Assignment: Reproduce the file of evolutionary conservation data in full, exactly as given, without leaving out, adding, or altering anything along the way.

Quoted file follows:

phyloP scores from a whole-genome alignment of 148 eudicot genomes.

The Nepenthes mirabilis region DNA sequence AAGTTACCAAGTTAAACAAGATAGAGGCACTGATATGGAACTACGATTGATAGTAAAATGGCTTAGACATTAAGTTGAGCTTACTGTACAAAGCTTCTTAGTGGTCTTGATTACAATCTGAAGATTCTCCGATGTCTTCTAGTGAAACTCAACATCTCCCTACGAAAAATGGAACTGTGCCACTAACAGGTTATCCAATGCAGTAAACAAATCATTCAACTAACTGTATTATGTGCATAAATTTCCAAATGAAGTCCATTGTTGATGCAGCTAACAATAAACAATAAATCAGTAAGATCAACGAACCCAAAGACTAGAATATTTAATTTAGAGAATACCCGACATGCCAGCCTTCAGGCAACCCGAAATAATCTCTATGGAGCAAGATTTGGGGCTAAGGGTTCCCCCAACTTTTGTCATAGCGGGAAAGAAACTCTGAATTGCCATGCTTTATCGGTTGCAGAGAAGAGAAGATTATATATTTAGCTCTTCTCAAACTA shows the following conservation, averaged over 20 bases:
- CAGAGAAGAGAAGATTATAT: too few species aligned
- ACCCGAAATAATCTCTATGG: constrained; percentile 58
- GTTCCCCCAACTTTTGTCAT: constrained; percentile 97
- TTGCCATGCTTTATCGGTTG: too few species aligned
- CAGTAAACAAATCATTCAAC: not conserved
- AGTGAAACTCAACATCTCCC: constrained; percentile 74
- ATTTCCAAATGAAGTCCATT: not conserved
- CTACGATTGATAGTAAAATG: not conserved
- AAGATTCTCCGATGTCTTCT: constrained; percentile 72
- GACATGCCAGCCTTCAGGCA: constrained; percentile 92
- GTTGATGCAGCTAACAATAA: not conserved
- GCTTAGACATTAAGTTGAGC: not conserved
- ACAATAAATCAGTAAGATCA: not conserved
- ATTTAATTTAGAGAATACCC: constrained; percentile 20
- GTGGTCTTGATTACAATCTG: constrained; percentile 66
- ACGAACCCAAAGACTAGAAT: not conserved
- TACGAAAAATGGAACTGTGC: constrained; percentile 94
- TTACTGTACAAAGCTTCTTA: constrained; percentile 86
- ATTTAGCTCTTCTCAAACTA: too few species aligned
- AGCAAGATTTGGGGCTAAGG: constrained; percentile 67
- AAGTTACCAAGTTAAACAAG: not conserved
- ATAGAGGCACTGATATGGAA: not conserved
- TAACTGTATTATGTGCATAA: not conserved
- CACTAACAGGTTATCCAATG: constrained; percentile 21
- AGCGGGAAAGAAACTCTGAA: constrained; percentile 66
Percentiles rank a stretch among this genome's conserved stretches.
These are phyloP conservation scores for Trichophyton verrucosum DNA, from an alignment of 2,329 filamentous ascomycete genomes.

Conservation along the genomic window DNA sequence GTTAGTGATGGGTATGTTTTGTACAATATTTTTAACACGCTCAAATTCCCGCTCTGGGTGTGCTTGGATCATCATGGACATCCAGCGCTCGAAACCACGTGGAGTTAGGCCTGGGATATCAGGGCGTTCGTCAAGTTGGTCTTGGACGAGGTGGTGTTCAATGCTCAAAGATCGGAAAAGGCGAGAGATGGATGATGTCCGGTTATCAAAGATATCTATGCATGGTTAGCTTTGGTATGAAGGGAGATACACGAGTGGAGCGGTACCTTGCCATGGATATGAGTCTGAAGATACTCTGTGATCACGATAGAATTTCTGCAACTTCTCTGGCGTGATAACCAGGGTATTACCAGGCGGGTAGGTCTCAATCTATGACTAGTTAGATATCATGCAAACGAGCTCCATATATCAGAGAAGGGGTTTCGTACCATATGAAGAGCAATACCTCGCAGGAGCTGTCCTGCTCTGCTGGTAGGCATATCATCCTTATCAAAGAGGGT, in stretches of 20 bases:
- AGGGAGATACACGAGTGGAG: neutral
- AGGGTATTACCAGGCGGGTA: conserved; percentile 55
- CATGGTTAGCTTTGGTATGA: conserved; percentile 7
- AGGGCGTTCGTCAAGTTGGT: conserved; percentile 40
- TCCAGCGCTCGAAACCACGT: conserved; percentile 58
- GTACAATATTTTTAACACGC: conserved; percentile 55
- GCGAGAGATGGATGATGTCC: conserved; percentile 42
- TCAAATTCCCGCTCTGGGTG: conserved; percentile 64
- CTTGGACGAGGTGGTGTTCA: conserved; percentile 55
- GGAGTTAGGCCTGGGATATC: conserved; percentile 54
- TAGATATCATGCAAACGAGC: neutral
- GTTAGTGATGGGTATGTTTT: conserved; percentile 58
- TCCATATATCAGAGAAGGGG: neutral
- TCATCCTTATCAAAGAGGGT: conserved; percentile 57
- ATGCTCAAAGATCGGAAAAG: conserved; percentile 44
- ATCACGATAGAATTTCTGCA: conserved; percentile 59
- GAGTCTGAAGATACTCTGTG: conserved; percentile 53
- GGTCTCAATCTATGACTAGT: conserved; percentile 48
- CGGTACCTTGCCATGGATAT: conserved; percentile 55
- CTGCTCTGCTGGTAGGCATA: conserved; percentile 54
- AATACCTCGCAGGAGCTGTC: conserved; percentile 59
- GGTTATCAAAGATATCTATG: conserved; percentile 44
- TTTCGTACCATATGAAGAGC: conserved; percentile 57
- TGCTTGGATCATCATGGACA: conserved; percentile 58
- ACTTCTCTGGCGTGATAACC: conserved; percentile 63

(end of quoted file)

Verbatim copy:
phyloP scores from a whole-genome alignment of 148 eudicot genomes.

The Nepenthes mirabilis region DNA sequence AAGTTACCAAGTTAAACAAGATAGAGGCACTGATATGGAACTACGATTGATAGTAAAATGGCTTAGACATTAAGTTGAGCTTACTGTACAAAGCTTCTTAGTGGTCTTGATTACAATCTGAAGATTCTCCGATGTCTTCTAGTGAAACTCAACATCTCCCTACGAAAAATGGAACTGTGCCACTAACAGGTTATCCAATGCAGTAAACAAATCATTCAACTAACTGTATTATGTGCATAAATTTCCAAATGAAGTCCATTGTTGATGCAGCTAACAATAAACAATAAATCAGTAAGATCAACGAACCCAAAGACTAGAATATTTAATTTAGAGAATACCCGACATGCCAGCCTTCAGGCAACCCGAAATAATCTCTATGGAGCAAGATTTGGGGCTAAGGGTTCCCCCAACTTTTGTCATAGCGGGAAAGAAACTCTGAATTGCCATGCTTTATCGGTTGCAGAGAAGAGAAGATTATATATTTAGCTCTTCTCAAACTA shows the following conservation, averaged over 20 bases:
- CAGAGAAGAGAAGATTATAT: too few species aligned
- ACCCGAAATAATCTCTATGG: constrained; percentile 58
- GTTCCCCCAACTTTTGTCAT: constrained; percentile 97
- TTGCCATGCTTTATCGGTTG: too few species aligned
- CAGTAAACAAATCATTCAAC: not conserved
- AGTGAAACTCAACATCTCCC: constrained; percentile 74
- ATTTCCAAATGAAGTCCATT: not conserved
- CTACGATTGATAGTAAAATG: not conserved
- AAGATTCTCCGATGTCTTCT: constrained; percentile 72
- GACATGCCAGCCTTCAGGCA: constrained; percentile 92
- GTTGATGCAGCTAACAATAA: not conserved
- GCTTAGACATTAAGTTGAGC: not conserved
- ACAATAAATCAGTAAGATCA: not conserved
- ATTTAATTTAGAGAATACCC: constrained; percentile 20
- GTGGTCTTGATTACAATCTG: constrained; percentile 66
- ACGAACCCAAAGACTAGAAT: not conserved
- TACGAAAAATGGAACTGTGC: constrained; percentile 94
- TTACTGTACAAAGCTTCTTA: constrained; percentile 86
- ATTTAGCTCTTCTCAAACTA: too few species aligned
- AGCAAGATTTGGGGCTAAGG: constrained; percentile 67
- AAGTTACCAAGTTAAACAAG: not conserved
- ATAGAGGCACTGATATGGAA: not conserved
- TAACTGTATTATGTGCATAA: not conserved
- CACTAACAGGTTATCCAATG: constrained; percentile 21
- AGCGGGAAAGAAACTCTGAA: constrained; percentile 66
Percentiles rank a stretch among this genome's conserved stretches.
These are phyloP conservation scores for Trichophyton verrucosum DNA, from an alignment of 2,329 filamentous ascomycete genomes.

Conservation along the genomic window DNA sequence GTTAGTGATGGGTATGTTTTGTACAATATTTTTAACACGCTCAAATTCCCGCTCTGGGTGTGCTTGGATCATCATGGACATCCAGCGCTCGAAACCACGTGGAGTTAGGCCTGGGATATCAGGGCGTTCGTCAAGTTGGTCTTGGACGAGGTGGTGTTCAATGCTCAAAGATCGGAAAAGGCGAGAGATGGATGATGTCCGGTTATCAAAGATATCTATGCATGGTTAGCTTTGGTATGAAGGGAGATACACGAGTGGAGCGGTACCTTGCCATGGATATGAGTCTGAAGATACTCTGTGATCACGATAGAATTTCTGCAACTTCTCTGGCGTGATAACCAGGGTATTACCAGGCGGGTAGGTCTCAATCTATGACTAGTTAGATATCATGCAAACGAGCTCCATATATCAGAGAAGGGGTTTCGTACCATATGAAGAGCAATACCTCGCAGGAGCTGTCCTGCTCTGCTGGTAGGCATATCATCCTTATCAAAGAGGGT, in stretches of 20 bases:
- AGGGAGATACACGAGTGGAG: neutral
- AGGGTATTACCAGGCGGGTA: conserved; percentile 55
- CATGGTTAGCTTTGGTATGA: conserved; percentile 7
- AGGGCGTTCGTCAAGTTGGT: conserved; percentile 40
- TCCAGCGCTCGAAACCACGT: conserved; percentile 58
- GTACAATATTTTTAACACGC: conserved; percentile 55
- GCGAGAGATGGATGATGTCC: conserved; percentile 42
- TCAAATTCCCGCTCTGGGTG: conserved; percentile 64
- CTTGGACGAGGTGGTGTTCA: conserved; percentile 55
- GGAGTTAGGCCTGGGATATC: conserved; percentile 54
- TAGATATCATGCAAACGAGC: neutral
- GTTAGTGATGGGTATGTTTT: conserved; percentile 58
- TCCATATATCAGAGAAGGGG: neutral
- TCATCCTTATCAAAGAGGGT: conserved; percentile 57
- ATGCTCAAAGATCGGAAAAG: conserved; percentile 44
- ATCACGATAGAATTTCTGCA: conserved; percentile 59
- GAGTCTGAAGATACTCTGTG: conserved; percentile 53
- GGTCTCAATCTATGACTAGT: conserved; percentile 48
- CGGTACCTTGCCATGGATAT: conserved; percentile 55
- CTGCTCTGCTGGTAGGCATA: conserved; percentile 54
- AATACCTCGCAGGAGCTGTC: conserved; percentile 59
- GGTTATCAAAGATATCTATG: conserved; percentile 44
- TTTCGTACCATATGAAGAGC: conserved; percentile 57
- TGCTTGGATCATCATGGACA: conserved; percentile 58
- ACTTCTCTGGCGTGATAACC: conserved; percentile 63